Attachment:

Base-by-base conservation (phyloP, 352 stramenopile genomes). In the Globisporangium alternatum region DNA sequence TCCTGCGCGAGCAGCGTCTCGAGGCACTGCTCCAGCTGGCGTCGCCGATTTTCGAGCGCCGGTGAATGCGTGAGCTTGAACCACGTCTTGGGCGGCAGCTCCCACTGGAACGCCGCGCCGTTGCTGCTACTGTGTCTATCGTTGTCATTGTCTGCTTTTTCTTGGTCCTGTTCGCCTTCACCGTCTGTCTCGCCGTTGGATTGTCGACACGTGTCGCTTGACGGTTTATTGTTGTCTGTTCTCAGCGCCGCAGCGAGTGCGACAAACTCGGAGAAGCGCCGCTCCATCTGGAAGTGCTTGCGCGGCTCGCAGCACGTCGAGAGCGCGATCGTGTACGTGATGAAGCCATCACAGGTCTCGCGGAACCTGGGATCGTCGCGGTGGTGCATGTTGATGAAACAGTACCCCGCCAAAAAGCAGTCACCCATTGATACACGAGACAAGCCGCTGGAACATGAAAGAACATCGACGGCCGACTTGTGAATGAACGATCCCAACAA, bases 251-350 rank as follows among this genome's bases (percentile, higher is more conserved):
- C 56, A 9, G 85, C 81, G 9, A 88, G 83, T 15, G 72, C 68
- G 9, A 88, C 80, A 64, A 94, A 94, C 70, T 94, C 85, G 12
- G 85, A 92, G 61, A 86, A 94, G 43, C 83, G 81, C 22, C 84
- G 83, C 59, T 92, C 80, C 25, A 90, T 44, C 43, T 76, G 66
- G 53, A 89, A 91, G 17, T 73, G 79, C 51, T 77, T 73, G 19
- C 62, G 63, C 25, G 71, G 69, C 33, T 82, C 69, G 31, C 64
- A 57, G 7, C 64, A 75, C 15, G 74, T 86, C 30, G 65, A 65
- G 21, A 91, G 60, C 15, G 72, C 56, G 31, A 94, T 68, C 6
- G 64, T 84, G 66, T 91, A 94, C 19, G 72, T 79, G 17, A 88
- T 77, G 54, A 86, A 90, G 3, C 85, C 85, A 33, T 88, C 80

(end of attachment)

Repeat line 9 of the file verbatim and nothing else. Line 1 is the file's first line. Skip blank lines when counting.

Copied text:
- G 21, A 91, G 60, C 15, G 72, C 56, G 31, A 94, T 68, C 6